After detecting the face and extracting the facial feature, the next task is recognition of face, i.e., the given face is verified with the class of faces (face verification) and certified with face identity (face identification). Face verification means verifying whether the given two faces belong to the same person or not. Face identification means an identity number is assigned to the probe person face with respect to the gallery. The conventional face recognition pipeline uses the facial features for face alignment and face verification. To detect facial landmark points SDM is used. SDM learns in a supervised manner generic descent directions and is able to overcome many drawbacks of second-order optimization schemes, such as non-differentiability and expensive computation of the Jacobians and Hessians. Moreover, it is extremely fast and accurate. This method improves the minimization of analytic functions that overcomes the problem of facial feature detection and tracking. SDM solves nonlinear least squares (NLS) and accurate in facial feature detection and tracking in challenging databases. SDM algorithm [42] detects facial landmarks as shown in Figure 3b. By detecting the landmarks, face images are globally aligned by similarity transformation. Further based on the extracted features, the face is recognized by joint Bayesian model [43]. The joint probability of two faces of the same or different persons is calculated, by using joint Bayesian model. The feature representation of a face is given as a combination of inter- and intrapersonal variations, or f = ∑ (μ, ɛ), where both μ and ɛ are estimated from the training data and represented in terms of Gaussian distributions. Face recognition is achieved through log-likelihood ratio test, as given in Eq. (2):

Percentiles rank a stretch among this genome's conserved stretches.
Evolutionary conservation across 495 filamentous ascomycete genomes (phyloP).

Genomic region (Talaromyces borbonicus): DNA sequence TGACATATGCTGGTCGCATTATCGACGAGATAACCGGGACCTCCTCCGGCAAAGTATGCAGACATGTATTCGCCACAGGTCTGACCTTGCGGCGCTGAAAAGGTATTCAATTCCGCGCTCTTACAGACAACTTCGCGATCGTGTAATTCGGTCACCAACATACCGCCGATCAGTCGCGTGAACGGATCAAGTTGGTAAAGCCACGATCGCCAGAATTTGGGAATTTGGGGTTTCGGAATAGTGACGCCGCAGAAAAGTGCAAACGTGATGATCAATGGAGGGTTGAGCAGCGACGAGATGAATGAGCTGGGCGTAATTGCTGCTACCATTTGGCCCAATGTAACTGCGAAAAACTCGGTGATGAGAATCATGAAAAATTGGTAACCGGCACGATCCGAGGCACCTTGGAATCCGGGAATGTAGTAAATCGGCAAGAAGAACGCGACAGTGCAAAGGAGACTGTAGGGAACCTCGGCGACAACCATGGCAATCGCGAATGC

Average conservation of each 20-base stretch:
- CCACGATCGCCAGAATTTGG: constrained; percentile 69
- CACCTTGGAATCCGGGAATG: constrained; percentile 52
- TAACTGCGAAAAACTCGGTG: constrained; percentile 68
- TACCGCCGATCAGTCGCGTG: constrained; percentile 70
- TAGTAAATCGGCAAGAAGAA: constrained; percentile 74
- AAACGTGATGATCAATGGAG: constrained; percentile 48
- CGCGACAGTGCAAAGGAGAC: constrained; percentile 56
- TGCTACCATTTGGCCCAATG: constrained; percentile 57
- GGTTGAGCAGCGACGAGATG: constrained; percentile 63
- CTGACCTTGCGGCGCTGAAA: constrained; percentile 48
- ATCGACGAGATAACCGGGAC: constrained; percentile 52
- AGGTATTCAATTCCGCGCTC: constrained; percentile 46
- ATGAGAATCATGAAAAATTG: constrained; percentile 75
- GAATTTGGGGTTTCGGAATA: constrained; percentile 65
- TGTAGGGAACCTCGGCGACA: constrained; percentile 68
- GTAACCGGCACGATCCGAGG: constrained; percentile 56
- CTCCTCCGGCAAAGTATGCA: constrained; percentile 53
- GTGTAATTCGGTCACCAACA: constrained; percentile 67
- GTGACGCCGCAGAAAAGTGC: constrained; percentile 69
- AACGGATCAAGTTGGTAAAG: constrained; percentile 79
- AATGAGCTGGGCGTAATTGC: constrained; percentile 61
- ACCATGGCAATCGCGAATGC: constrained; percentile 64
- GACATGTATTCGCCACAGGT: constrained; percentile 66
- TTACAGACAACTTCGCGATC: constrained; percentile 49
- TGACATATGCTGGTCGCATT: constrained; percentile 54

Here, the numerator and denominator are the joint probabilities of two faces (f1 and f2), when given the inter- or intrapersonal variation hypothesis (), respectively.